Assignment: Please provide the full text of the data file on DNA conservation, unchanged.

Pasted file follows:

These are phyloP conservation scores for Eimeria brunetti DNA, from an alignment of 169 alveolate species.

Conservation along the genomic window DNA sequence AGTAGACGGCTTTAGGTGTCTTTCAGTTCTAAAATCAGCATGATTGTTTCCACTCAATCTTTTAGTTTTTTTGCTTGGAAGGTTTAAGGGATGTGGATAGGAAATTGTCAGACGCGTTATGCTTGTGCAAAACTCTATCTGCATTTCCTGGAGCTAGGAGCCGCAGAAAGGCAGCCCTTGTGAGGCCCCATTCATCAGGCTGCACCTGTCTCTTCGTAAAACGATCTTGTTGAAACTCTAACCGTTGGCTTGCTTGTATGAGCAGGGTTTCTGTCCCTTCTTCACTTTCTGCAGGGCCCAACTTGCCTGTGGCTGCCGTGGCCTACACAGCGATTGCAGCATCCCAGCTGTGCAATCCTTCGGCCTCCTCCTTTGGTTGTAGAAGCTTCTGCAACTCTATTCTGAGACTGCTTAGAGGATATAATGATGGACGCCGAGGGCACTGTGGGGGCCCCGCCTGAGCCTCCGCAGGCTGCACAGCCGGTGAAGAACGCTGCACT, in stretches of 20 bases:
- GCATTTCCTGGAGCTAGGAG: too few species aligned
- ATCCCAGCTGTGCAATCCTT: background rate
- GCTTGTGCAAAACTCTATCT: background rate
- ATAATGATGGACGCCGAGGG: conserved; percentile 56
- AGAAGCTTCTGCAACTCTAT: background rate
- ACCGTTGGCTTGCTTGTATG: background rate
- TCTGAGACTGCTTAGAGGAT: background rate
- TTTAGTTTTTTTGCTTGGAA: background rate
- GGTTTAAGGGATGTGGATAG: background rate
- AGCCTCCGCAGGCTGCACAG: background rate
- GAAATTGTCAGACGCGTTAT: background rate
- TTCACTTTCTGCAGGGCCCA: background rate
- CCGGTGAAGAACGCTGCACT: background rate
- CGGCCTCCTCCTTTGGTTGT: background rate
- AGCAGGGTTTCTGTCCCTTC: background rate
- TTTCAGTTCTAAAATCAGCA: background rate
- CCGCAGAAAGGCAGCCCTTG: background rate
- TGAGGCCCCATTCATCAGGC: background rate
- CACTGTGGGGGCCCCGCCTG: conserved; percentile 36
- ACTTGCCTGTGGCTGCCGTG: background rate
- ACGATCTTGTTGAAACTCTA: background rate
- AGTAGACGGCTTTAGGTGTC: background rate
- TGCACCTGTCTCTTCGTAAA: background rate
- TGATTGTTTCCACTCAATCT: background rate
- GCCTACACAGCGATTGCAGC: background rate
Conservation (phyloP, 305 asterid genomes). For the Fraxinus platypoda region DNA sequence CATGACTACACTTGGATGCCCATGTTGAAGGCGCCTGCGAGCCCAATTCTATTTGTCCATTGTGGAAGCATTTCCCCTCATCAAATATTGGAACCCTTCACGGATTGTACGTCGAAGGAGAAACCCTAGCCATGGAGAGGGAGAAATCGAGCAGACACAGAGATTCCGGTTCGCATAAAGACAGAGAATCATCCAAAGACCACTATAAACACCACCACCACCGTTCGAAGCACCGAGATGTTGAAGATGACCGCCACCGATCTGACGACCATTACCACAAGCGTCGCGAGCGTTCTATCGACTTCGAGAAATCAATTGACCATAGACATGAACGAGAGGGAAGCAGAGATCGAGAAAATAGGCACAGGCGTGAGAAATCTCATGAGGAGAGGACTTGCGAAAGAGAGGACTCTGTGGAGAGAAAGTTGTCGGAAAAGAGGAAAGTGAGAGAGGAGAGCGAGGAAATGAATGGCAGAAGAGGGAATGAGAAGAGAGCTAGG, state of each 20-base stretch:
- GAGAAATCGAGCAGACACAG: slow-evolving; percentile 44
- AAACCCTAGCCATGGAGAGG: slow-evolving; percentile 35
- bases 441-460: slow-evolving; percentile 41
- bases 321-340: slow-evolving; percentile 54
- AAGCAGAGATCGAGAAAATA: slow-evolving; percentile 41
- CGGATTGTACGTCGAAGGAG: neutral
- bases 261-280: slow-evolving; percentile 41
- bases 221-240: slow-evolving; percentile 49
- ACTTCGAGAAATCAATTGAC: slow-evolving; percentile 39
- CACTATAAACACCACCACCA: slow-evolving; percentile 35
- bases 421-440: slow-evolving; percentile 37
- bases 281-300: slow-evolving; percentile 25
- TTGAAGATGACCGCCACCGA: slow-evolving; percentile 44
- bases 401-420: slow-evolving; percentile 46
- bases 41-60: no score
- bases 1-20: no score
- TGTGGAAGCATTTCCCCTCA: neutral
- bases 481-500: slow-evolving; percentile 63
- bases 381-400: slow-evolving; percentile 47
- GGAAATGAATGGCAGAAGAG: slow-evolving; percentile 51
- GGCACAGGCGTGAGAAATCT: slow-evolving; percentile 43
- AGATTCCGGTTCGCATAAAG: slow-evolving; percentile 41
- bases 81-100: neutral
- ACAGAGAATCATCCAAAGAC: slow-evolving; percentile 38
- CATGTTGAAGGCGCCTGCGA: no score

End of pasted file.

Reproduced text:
These are phyloP conservation scores for Eimeria brunetti DNA, from an alignment of 169 alveolate species.

Conservation along the genomic window DNA sequence AGTAGACGGCTTTAGGTGTCTTTCAGTTCTAAAATCAGCATGATTGTTTCCACTCAATCTTTTAGTTTTTTTGCTTGGAAGGTTTAAGGGATGTGGATAGGAAATTGTCAGACGCGTTATGCTTGTGCAAAACTCTATCTGCATTTCCTGGAGCTAGGAGCCGCAGAAAGGCAGCCCTTGTGAGGCCCCATTCATCAGGCTGCACCTGTCTCTTCGTAAAACGATCTTGTTGAAACTCTAACCGTTGGCTTGCTTGTATGAGCAGGGTTTCTGTCCCTTCTTCACTTTCTGCAGGGCCCAACTTGCCTGTGGCTGCCGTGGCCTACACAGCGATTGCAGCATCCCAGCTGTGCAATCCTTCGGCCTCCTCCTTTGGTTGTAGAAGCTTCTGCAACTCTATTCTGAGACTGCTTAGAGGATATAATGATGGACGCCGAGGGCACTGTGGGGGCCCCGCCTGAGCCTCCGCAGGCTGCACAGCCGGTGAAGAACGCTGCACT, in stretches of 20 bases:
- GCATTTCCTGGAGCTAGGAG: too few species aligned
- ATCCCAGCTGTGCAATCCTT: background rate
- GCTTGTGCAAAACTCTATCT: background rate
- ATAATGATGGACGCCGAGGG: conserved; percentile 56
- AGAAGCTTCTGCAACTCTAT: background rate
- ACCGTTGGCTTGCTTGTATG: background rate
- TCTGAGACTGCTTAGAGGAT: background rate
- TTTAGTTTTTTTGCTTGGAA: background rate
- GGTTTAAGGGATGTGGATAG: background rate
- AGCCTCCGCAGGCTGCACAG: background rate
- GAAATTGTCAGACGCGTTAT: background rate
- TTCACTTTCTGCAGGGCCCA: background rate
- CCGGTGAAGAACGCTGCACT: background rate
- CGGCCTCCTCCTTTGGTTGT: background rate
- AGCAGGGTTTCTGTCCCTTC: background rate
- TTTCAGTTCTAAAATCAGCA: background rate
- CCGCAGAAAGGCAGCCCTTG: background rate
- TGAGGCCCCATTCATCAGGC: background rate
- CACTGTGGGGGCCCCGCCTG: conserved; percentile 36
- ACTTGCCTGTGGCTGCCGTG: background rate
- ACGATCTTGTTGAAACTCTA: background rate
- AGTAGACGGCTTTAGGTGTC: background rate
- TGCACCTGTCTCTTCGTAAA: background rate
- TGATTGTTTCCACTCAATCT: background rate
- GCCTACACAGCGATTGCAGC: background rate
Conservation (phyloP, 305 asterid genomes). For the Fraxinus platypoda region DNA sequence CATGACTACACTTGGATGCCCATGTTGAAGGCGCCTGCGAGCCCAATTCTATTTGTCCATTGTGGAAGCATTTCCCCTCATCAAATATTGGAACCCTTCACGGATTGTACGTCGAAGGAGAAACCCTAGCCATGGAGAGGGAGAAATCGAGCAGACACAGAGATTCCGGTTCGCATAAAGACAGAGAATCATCCAAAGACCACTATAAACACCACCACCACCGTTCGAAGCACCGAGATGTTGAAGATGACCGCCACCGATCTGACGACCATTACCACAAGCGTCGCGAGCGTTCTATCGACTTCGAGAAATCAATTGACCATAGACATGAACGAGAGGGAAGCAGAGATCGAGAAAATAGGCACAGGCGTGAGAAATCTCATGAGGAGAGGACTTGCGAAAGAGAGGACTCTGTGGAGAGAAAGTTGTCGGAAAAGAGGAAAGTGAGAGAGGAGAGCGAGGAAATGAATGGCAGAAGAGGGAATGAGAAGAGAGCTAGG, state of each 20-base stretch:
- GAGAAATCGAGCAGACACAG: slow-evolving; percentile 44
- AAACCCTAGCCATGGAGAGG: slow-evolving; percentile 35
- bases 441-460: slow-evolving; percentile 41
- bases 321-340: slow-evolving; percentile 54
- AAGCAGAGATCGAGAAAATA: slow-evolving; percentile 41
- CGGATTGTACGTCGAAGGAG: neutral
- bases 261-280: slow-evolving; percentile 41
- bases 221-240: slow-evolving; percentile 49
- ACTTCGAGAAATCAATTGAC: slow-evolving; percentile 39
- CACTATAAACACCACCACCA: slow-evolving; percentile 35
- bases 421-440: slow-evolving; percentile 37
- bases 281-300: slow-evolving; percentile 25
- TTGAAGATGACCGCCACCGA: slow-evolving; percentile 44
- bases 401-420: slow-evolving; percentile 46
- bases 41-60: no score
- bases 1-20: no score
- TGTGGAAGCATTTCCCCTCA: neutral
- bases 481-500: slow-evolving; percentile 63
- bases 381-400: slow-evolving; percentile 47
- GGAAATGAATGGCAGAAGAG: slow-evolving; percentile 51
- GGCACAGGCGTGAGAAATCT: slow-evolving; percentile 43
- AGATTCCGGTTCGCATAAAG: slow-evolving; percentile 41
- bases 81-100: neutral
- ACAGAGAATCATCCAAAGAC: slow-evolving; percentile 38
- CATGTTGAAGGCGCCTGCGA: no score